“I think you’ll find that every outgoing governor in modern history has done nominations to different posts as they’re departing,” Preston said. “In the state of New Hampshire, you’re elected to office for two years, not one year and 10 months.”

The public hearings before the Executive Council serve to screen judicial nominees, Preston and councilors said.

“The process calls for public hearings,” Preston said. “The public has the opportunity to voice their opinions.”

A council divided?

In hindsight, however, Councilor Peter Spaulding of Hopkinton, who represents the Concord area, said it isn’t clear the public hearings proved a meaningful part of the process.

Spaulding voted against two of the nominees, along with Councilor Ruth Griffin of Portsmouth, who represents the Seacoast region. The other three councilors – Burton, David Wheeler of Milford and Ray Wieczorek of Manchester – all supported each of Benson’s nominees.

Spaulding said he got the impression afterward that Burton and Wieczorek had agreed to support each other’s favorite candidates for judicial and other posts.

“There seems to have been a deal made,” Spaulding said. “If the fix was in . . . it made a mockery of that public hearings process, and I wasted an entire day.

“This deal that apparently some of the councilors made . . . is just unconscionable. And what it does is it leads to bad appointments.”

Burton and Wieczorek deny their votes were the result of any such deal.

“The Executive Council did its job very thoroughly,” Burton said. “All five councilors set aside Nov. 24, the day before Thanksgiving . . . and we listened to 90 different people testify on the nominations. I took each one by one.”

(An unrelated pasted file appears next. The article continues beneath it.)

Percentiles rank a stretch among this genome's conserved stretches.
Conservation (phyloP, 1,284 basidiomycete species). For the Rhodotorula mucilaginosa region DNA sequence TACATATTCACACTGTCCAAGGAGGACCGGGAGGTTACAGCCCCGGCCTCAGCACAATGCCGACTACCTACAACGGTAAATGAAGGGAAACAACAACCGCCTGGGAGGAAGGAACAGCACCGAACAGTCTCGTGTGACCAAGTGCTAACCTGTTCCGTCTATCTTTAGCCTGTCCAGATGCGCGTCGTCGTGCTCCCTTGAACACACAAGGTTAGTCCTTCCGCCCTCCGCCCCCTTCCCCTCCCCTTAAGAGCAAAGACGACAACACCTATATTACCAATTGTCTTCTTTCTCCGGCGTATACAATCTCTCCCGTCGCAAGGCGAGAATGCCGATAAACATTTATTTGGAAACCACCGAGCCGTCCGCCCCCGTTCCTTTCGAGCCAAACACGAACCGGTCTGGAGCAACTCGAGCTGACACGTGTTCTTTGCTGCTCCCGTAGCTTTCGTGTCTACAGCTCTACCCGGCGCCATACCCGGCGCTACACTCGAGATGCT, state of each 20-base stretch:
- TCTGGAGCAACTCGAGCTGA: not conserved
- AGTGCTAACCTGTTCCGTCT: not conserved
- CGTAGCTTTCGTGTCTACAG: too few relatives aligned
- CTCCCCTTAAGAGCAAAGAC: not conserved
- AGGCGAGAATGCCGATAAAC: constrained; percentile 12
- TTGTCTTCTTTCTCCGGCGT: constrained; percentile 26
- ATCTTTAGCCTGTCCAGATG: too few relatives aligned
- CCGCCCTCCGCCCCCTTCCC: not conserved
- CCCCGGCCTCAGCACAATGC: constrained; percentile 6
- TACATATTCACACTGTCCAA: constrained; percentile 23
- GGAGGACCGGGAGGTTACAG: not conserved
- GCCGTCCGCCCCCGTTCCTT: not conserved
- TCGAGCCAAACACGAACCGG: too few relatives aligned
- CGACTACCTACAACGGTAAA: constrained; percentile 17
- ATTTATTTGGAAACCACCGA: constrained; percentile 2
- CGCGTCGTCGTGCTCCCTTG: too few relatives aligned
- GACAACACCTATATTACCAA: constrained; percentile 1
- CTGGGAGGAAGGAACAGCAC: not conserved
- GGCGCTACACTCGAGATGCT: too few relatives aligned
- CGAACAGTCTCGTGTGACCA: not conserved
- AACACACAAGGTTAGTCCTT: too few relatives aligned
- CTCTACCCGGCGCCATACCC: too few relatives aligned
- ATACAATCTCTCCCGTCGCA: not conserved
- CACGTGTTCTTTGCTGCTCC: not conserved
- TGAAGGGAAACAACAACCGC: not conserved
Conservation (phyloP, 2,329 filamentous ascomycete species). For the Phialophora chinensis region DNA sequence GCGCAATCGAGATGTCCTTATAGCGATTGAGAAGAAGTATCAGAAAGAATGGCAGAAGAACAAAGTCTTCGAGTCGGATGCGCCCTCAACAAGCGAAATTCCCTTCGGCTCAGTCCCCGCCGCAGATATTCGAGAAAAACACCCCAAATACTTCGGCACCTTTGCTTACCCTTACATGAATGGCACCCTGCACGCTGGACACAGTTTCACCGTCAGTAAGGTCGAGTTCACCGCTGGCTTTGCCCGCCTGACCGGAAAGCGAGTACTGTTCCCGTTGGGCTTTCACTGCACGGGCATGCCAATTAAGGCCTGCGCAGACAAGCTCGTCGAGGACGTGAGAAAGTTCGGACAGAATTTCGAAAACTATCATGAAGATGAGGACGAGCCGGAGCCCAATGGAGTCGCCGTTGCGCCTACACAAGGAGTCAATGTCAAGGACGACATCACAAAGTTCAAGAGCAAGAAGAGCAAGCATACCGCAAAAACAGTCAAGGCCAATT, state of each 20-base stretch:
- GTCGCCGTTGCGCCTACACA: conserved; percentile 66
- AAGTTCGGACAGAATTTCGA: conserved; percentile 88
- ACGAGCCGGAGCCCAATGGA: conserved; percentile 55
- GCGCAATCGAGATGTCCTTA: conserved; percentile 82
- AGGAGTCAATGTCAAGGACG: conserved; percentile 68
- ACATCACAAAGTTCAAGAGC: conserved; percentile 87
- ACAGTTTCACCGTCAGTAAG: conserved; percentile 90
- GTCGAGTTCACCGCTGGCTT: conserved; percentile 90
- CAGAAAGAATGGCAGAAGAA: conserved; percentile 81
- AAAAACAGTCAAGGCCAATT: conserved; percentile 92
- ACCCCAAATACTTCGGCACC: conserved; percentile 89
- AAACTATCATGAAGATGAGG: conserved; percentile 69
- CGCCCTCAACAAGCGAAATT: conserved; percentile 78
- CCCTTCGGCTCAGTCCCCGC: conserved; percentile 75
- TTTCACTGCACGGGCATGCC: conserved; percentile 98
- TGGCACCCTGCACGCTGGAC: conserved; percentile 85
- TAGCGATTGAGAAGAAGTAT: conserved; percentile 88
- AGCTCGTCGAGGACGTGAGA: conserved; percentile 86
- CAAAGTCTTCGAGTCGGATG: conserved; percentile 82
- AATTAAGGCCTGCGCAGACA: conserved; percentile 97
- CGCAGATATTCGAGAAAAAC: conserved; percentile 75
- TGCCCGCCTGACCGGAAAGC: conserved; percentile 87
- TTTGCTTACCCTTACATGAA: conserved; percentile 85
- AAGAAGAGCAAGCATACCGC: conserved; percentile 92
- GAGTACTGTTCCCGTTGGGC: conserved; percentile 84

“I look at the person’s credentials, see what they’re going to bring to the job,” Wieczorek said.

Wieczorek said he saw no serious flaw in the process, and that it isn’t the council’s place to tell governors how to make nominations.

“We do get a lot of information. . . . We do our homework,” he said. “When the nomination comes to us, that’s when we go to work.”

Wheeler, who had backed Milford attorney Marc Coro, one of the most controversial of the nominees, said he found the hearings unfair, saying allegations against Coro’s character and competence amounted to mudslinging. Wheeler said he believes Mont Vernon lawyer John Coughlin declined Benson’s nomination for the open Nashua District Court post mainly for fear he’d be subjected to similar scrutiny.

Most councilors agreed some form of selection or screening process seems to produce better nominees for them to consider.

“The governors that I have served with, starting with John Sununu, all had some sort of screening process,” Griffin said.

Political cover

Wheeler argues Shaheen’s method delegated too much authority to her selection committee, and he and Spaulding agreed the committee served largely to give the governor political cover.

“If everything goes well, you take the credit; if anything goes wrong, you blame the selection committee,” Wheeler said.

“I prefer the way Governor Benson did it,” Wheeler said. “We got a lot of information with Governor Benson. I didn’t get anything with Governor Shaheen, other than a resume.”

Reports from the state Professional Conduct and Judicial Conduct committees are helpful, councilors agreed, but it can be hard to make sense of the information, Spaulding said.

“I welcome assistance from the Bar Association or other groups” in evaluating candidates, he said.

In some years, the New Hampshire Bar Association, which represents all lawyers, has formed a committee to screen judicial candidates. The panel interviews candidates and their co-workers, and reviews work product and any other available records. Although thorough, that process is confidential and results only in one of three recommendations: qualified, qualified with reservations or not qualified.

Wheeler stressed he wouldn’t want to lean too hard on the bar.

“Their input is always welcome, but they should have an arm’s length in the process,” he said. “We don’t want a judiciary run by the trial lawyers.”

While the Legislature could require governors to use some sort of screening process for nominees, Burton said lawmakers likely have too many other, higher priorities to consider it anytime soon.

More drastic changes, such as term limits for judges, would require a constitutional amendment, making it all the more unlikely, Burton said.

“I’ve always found the people of New Hampshire to be very sensitive about amending the constitution,” he said.